Why have abrasive wheel and disc safety training?

Why have abrasive wheel and disc safety training?

I think this is a reasonable question that may be asked by an operator, supervisor, safety officer or manager. Why should an operator of equipment that uses abrasive products, having never had an injury, have training? For a supervisor or manager the time taken to have training is an expense in lost production. I as a trainer would freely admit that the majority of delegates know how to use the machine that they use for cutting, grinding, sanding or polishing. The safety officer will often put safety procedures in place in the form of risk assessments that if followed should prevent the risk of injury, serious or otherwise.

Each year thousands of people attend accident and emergency hospital wards with injuries that have been sustained when using equipment that uses abrasive products. When we run training courses we often find that at least one or two of the delegates have been injured sometime in the past when using abrasive products. Some delegates can tell of friends and collegues who in the past have been seriously injured. Then their are those that will tell us of a near miss that could have ended in tradegy.

Typical injuries include:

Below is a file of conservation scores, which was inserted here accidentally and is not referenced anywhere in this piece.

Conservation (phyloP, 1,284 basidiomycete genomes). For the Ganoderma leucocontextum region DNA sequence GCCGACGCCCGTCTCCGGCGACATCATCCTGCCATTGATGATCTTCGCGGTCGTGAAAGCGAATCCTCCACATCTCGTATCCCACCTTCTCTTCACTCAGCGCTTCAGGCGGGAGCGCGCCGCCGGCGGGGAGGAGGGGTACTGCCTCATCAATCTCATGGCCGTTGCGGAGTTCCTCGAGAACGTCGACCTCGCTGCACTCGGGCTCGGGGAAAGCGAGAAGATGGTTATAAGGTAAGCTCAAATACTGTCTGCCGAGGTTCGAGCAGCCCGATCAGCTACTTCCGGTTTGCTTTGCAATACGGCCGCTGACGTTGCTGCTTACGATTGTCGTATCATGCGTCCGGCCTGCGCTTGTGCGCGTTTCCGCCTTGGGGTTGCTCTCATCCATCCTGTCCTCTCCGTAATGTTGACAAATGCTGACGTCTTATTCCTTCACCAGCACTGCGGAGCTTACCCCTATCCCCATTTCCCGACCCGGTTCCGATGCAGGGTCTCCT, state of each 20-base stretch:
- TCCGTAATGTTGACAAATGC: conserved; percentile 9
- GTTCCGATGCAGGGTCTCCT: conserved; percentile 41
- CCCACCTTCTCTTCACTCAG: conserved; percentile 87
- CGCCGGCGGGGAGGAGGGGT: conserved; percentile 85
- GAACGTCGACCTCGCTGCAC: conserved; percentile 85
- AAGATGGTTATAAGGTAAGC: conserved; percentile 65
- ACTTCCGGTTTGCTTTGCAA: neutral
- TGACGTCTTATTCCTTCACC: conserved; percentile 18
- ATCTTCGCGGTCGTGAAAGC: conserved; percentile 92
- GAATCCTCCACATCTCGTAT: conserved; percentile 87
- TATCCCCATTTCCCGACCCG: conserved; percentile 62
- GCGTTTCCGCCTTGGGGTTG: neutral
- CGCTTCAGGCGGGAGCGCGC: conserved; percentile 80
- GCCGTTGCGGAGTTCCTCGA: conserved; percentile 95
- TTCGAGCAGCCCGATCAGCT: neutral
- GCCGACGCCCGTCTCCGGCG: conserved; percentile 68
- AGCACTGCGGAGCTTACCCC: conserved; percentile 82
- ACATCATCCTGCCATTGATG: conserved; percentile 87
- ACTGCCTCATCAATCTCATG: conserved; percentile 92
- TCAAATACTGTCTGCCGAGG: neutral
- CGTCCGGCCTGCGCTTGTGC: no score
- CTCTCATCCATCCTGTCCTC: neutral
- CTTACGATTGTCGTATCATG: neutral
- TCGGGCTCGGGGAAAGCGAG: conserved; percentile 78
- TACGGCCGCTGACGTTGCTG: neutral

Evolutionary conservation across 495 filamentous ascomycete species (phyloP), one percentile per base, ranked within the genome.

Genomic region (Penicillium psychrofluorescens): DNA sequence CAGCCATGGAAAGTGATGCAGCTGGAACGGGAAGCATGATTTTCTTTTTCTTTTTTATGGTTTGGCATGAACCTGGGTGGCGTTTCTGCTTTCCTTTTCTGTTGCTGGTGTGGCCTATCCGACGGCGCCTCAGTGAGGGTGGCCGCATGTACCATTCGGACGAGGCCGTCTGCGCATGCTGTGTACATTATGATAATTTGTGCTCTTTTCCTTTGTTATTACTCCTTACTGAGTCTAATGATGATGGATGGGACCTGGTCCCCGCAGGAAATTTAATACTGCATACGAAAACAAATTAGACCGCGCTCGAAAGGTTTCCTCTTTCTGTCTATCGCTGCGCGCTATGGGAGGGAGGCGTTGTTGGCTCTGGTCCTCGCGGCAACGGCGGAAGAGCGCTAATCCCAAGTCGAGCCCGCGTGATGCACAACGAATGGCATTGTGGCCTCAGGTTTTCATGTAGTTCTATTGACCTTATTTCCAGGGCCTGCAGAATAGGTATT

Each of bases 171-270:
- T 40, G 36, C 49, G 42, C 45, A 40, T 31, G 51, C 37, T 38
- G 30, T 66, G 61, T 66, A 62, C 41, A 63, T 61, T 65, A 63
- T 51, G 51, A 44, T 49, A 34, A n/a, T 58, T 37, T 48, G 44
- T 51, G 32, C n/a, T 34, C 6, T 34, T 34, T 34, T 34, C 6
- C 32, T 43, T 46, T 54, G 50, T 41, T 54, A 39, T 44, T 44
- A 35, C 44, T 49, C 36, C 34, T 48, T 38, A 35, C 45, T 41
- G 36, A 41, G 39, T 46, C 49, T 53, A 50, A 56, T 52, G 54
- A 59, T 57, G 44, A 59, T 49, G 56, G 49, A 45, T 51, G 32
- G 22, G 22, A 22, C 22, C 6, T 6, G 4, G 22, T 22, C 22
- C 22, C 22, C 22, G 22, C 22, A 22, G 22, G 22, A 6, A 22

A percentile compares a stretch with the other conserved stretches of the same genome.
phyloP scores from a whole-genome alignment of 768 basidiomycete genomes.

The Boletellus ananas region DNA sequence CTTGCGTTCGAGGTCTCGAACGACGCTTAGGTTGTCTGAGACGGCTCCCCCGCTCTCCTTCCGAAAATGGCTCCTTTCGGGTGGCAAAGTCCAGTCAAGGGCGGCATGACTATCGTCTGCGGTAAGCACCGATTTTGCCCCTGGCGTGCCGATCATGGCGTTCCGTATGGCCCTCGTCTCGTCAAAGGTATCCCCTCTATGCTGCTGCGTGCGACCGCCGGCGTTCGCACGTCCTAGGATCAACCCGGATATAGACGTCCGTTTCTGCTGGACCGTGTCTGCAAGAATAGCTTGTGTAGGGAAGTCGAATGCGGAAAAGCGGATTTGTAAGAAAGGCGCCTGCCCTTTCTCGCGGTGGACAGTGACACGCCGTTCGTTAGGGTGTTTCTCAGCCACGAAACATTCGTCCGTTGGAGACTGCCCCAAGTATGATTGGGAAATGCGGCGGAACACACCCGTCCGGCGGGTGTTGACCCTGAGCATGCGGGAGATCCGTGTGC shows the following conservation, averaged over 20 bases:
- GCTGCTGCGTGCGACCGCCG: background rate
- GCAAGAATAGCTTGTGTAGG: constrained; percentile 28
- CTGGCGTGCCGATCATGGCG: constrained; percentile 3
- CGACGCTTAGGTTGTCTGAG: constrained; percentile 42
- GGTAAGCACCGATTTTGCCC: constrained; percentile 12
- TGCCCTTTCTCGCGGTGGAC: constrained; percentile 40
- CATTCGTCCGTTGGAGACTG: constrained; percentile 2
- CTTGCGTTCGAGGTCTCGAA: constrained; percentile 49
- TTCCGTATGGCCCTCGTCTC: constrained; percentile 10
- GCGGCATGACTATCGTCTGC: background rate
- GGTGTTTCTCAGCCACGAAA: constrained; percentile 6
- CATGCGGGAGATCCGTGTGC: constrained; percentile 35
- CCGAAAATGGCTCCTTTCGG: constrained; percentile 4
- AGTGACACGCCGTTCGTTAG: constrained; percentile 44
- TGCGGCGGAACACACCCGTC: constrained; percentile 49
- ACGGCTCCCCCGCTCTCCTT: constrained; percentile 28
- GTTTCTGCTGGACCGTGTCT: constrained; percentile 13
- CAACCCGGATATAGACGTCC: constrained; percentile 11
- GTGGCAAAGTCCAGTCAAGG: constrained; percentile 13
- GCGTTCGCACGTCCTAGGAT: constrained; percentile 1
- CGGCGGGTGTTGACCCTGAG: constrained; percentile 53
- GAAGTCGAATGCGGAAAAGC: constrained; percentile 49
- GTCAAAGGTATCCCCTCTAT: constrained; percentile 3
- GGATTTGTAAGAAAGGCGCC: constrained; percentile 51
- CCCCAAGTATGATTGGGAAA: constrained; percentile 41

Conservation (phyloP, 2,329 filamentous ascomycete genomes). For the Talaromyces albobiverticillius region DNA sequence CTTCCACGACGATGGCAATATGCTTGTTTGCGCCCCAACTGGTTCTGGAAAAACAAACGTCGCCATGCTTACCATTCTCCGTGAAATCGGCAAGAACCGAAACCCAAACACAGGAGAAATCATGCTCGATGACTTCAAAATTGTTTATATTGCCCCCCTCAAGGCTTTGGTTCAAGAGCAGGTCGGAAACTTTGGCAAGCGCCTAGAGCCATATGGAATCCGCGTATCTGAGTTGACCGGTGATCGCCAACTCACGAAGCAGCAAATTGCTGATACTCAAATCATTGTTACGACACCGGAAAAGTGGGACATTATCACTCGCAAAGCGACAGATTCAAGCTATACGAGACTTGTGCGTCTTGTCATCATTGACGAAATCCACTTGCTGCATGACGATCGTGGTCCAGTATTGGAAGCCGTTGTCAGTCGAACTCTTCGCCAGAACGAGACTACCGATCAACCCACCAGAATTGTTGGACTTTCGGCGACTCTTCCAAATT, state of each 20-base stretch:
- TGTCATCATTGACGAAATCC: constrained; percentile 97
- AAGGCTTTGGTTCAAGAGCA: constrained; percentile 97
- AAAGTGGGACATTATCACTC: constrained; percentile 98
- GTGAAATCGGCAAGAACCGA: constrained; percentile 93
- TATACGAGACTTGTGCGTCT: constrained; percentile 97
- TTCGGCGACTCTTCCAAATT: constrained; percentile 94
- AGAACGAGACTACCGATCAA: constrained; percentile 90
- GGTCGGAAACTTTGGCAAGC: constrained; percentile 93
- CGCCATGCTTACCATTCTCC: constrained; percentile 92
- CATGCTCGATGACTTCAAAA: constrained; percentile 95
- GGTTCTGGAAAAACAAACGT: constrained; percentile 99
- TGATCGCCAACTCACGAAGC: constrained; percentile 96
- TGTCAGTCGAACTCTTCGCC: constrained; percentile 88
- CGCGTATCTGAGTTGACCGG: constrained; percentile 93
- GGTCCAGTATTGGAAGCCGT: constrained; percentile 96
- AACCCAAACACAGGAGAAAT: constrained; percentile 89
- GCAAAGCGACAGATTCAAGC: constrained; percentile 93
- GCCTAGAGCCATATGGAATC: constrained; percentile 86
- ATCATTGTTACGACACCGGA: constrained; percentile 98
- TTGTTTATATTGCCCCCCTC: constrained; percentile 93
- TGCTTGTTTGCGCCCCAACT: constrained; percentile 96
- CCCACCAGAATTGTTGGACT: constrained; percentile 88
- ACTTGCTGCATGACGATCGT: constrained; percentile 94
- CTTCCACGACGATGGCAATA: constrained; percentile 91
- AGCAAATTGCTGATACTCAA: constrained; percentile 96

• Small particles of abrasive or work material that hit the eye.
  • Flying debris that causes facial damage.
  • Wounds to the head, hand and arms and the upper part of the leg from contact with a wheel or disc.
  • Burns from sparks setting fire to clothing.
  • Hearing loss due to excessive noise.
  • Damage to fingers and hands through excessive vibration.
  • Lung problems caused by dust contamination.

In every case, without exception, the injury was totally avoidable. In some cases it was the use of poorly designed, low standard or totally inappropriate personal protective equipment (PPE). In some cases a severe lack of proper preparation and risk assessment. For some it may be using poorly maintained machinery or abrasive products totally unsuitable for the job in hand.

Training should be about how to avoid the injuries described. Each injury is costly to the employer in lost production and can be devastating for the individual concerned. As a trainer I have never come across someone who has been injured when using the right PPE. Training should be about:

  • Preparation and risk assessment.
  • Undertstanding the hazards involved.
  • The right PPE.
  • How to avoid the dangers.

This blog contains the thoughts of Mike, one of our trainers.

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